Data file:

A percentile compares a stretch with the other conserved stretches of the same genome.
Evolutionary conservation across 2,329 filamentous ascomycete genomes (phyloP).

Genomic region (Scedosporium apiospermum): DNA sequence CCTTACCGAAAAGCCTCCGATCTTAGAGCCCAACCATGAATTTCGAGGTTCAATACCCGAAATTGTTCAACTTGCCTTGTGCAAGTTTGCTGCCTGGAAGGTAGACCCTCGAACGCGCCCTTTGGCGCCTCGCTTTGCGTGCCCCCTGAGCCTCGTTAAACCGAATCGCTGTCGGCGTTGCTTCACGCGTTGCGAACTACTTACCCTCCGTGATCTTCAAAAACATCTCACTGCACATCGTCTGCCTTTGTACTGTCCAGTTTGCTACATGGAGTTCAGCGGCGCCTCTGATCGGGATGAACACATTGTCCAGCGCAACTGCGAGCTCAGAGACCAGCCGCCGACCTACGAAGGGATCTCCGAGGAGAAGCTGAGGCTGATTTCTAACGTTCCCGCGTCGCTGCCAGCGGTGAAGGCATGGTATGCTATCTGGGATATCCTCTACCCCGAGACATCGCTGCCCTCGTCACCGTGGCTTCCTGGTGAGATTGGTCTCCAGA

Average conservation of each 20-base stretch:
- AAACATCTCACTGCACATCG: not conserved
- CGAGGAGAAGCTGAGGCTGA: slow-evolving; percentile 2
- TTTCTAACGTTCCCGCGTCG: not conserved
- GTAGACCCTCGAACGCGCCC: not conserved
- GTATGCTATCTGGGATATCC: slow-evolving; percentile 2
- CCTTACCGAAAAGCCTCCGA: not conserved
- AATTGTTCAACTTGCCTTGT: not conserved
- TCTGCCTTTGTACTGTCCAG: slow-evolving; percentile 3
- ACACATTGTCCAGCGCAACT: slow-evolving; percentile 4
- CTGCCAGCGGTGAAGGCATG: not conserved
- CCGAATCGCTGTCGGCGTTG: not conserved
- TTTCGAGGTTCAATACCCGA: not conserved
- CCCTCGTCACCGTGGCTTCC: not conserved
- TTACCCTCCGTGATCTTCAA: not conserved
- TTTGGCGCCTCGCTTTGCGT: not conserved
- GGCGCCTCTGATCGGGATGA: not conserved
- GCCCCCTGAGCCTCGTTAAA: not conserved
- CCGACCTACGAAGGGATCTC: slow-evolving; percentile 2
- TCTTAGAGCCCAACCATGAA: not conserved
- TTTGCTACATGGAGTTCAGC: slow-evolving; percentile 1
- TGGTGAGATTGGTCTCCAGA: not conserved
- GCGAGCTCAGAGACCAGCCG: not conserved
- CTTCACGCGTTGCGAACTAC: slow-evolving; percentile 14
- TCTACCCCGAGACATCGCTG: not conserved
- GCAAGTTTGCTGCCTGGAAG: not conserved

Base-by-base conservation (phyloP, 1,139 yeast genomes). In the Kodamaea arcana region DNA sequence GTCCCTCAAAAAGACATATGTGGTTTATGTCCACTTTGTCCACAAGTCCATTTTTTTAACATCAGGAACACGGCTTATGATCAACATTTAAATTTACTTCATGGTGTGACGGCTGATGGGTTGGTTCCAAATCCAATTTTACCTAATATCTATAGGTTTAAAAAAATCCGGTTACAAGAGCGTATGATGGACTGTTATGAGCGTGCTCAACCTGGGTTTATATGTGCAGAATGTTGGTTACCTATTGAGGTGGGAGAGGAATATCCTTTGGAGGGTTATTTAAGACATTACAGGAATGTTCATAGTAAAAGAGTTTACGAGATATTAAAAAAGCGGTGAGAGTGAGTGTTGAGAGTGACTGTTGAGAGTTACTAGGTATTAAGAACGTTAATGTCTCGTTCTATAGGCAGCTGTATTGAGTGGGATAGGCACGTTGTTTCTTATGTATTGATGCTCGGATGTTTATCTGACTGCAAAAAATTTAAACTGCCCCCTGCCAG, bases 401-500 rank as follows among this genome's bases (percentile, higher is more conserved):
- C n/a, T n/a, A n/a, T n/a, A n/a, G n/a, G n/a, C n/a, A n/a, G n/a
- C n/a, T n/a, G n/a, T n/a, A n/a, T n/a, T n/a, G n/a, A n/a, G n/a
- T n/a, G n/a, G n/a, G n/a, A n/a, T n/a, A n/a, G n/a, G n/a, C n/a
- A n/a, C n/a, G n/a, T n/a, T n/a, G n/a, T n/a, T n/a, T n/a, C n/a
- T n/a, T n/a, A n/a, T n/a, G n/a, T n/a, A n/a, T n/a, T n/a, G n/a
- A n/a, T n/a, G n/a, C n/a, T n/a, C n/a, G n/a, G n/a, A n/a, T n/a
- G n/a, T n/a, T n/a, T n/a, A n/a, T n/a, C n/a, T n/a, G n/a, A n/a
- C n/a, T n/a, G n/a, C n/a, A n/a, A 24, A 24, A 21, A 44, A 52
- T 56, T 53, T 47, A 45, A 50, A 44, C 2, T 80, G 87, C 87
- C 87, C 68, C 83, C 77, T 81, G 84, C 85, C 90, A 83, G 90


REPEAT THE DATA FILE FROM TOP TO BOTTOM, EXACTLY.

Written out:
A percentile compares a stretch with the other conserved stretches of the same genome.
Evolutionary conservation across 2,329 filamentous ascomycete genomes (phyloP).

Genomic region (Scedosporium apiospermum): DNA sequence CCTTACCGAAAAGCCTCCGATCTTAGAGCCCAACCATGAATTTCGAGGTTCAATACCCGAAATTGTTCAACTTGCCTTGTGCAAGTTTGCTGCCTGGAAGGTAGACCCTCGAACGCGCCCTTTGGCGCCTCGCTTTGCGTGCCCCCTGAGCCTCGTTAAACCGAATCGCTGTCGGCGTTGCTTCACGCGTTGCGAACTACTTACCCTCCGTGATCTTCAAAAACATCTCACTGCACATCGTCTGCCTTTGTACTGTCCAGTTTGCTACATGGAGTTCAGCGGCGCCTCTGATCGGGATGAACACATTGTCCAGCGCAACTGCGAGCTCAGAGACCAGCCGCCGACCTACGAAGGGATCTCCGAGGAGAAGCTGAGGCTGATTTCTAACGTTCCCGCGTCGCTGCCAGCGGTGAAGGCATGGTATGCTATCTGGGATATCCTCTACCCCGAGACATCGCTGCCCTCGTCACCGTGGCTTCCTGGTGAGATTGGTCTCCAGA

Average conservation of each 20-base stretch:
- AAACATCTCACTGCACATCG: not conserved
- CGAGGAGAAGCTGAGGCTGA: slow-evolving; percentile 2
- TTTCTAACGTTCCCGCGTCG: not conserved
- GTAGACCCTCGAACGCGCCC: not conserved
- GTATGCTATCTGGGATATCC: slow-evolving; percentile 2
- CCTTACCGAAAAGCCTCCGA: not conserved
- AATTGTTCAACTTGCCTTGT: not conserved
- TCTGCCTTTGTACTGTCCAG: slow-evolving; percentile 3
- ACACATTGTCCAGCGCAACT: slow-evolving; percentile 4
- CTGCCAGCGGTGAAGGCATG: not conserved
- CCGAATCGCTGTCGGCGTTG: not conserved
- TTTCGAGGTTCAATACCCGA: not conserved
- CCCTCGTCACCGTGGCTTCC: not conserved
- TTACCCTCCGTGATCTTCAA: not conserved
- TTTGGCGCCTCGCTTTGCGT: not conserved
- GGCGCCTCTGATCGGGATGA: not conserved
- GCCCCCTGAGCCTCGTTAAA: not conserved
- CCGACCTACGAAGGGATCTC: slow-evolving; percentile 2
- TCTTAGAGCCCAACCATGAA: not conserved
- TTTGCTACATGGAGTTCAGC: slow-evolving; percentile 1
- TGGTGAGATTGGTCTCCAGA: not conserved
- GCGAGCTCAGAGACCAGCCG: not conserved
- CTTCACGCGTTGCGAACTAC: slow-evolving; percentile 14
- TCTACCCCGAGACATCGCTG: not conserved
- GCAAGTTTGCTGCCTGGAAG: not conserved

Base-by-base conservation (phyloP, 1,139 yeast genomes). In the Kodamaea arcana region DNA sequence GTCCCTCAAAAAGACATATGTGGTTTATGTCCACTTTGTCCACAAGTCCATTTTTTTAACATCAGGAACACGGCTTATGATCAACATTTAAATTTACTTCATGGTGTGACGGCTGATGGGTTGGTTCCAAATCCAATTTTACCTAATATCTATAGGTTTAAAAAAATCCGGTTACAAGAGCGTATGATGGACTGTTATGAGCGTGCTCAACCTGGGTTTATATGTGCAGAATGTTGGTTACCTATTGAGGTGGGAGAGGAATATCCTTTGGAGGGTTATTTAAGACATTACAGGAATGTTCATAGTAAAAGAGTTTACGAGATATTAAAAAAGCGGTGAGAGTGAGTGTTGAGAGTGACTGTTGAGAGTTACTAGGTATTAAGAACGTTAATGTCTCGTTCTATAGGCAGCTGTATTGAGTGGGATAGGCACGTTGTTTCTTATGTATTGATGCTCGGATGTTTATCTGACTGCAAAAAATTTAAACTGCCCCCTGCCAG, bases 401-500 rank as follows among this genome's bases (percentile, higher is more conserved):
- C n/a, T n/a, A n/a, T n/a, A n/a, G n/a, G n/a, C n/a, A n/a, G n/a
- C n/a, T n/a, G n/a, T n/a, A n/a, T n/a, T n/a, G n/a, A n/a, G n/a
- T n/a, G n/a, G n/a, G n/a, A n/a, T n/a, A n/a, G n/a, G n/a, C n/a
- A n/a, C n/a, G n/a, T n/a, T n/a, G n/a, T n/a, T n/a, T n/a, C n/a
- T n/a, T n/a, A n/a, T n/a, G n/a, T n/a, A n/a, T n/a, T n/a, G n/a
- A n/a, T n/a, G n/a, C n/a, T n/a, C n/a, G n/a, G n/a, A n/a, T n/a
- G n/a, T n/a, T n/a, T n/a, A n/a, T n/a, C n/a, T n/a, G n/a, A n/a
- C n/a, T n/a, G n/a, C n/a, A n/a, A 24, A 24, A 21, A 44, A 52
- T 56, T 53, T 47, A 45, A 50, A 44, C 2, T 80, G 87, C 87
- C 87, C 68, C 83, C 77, T 81, G 84, C 85, C 90, A 83, G 90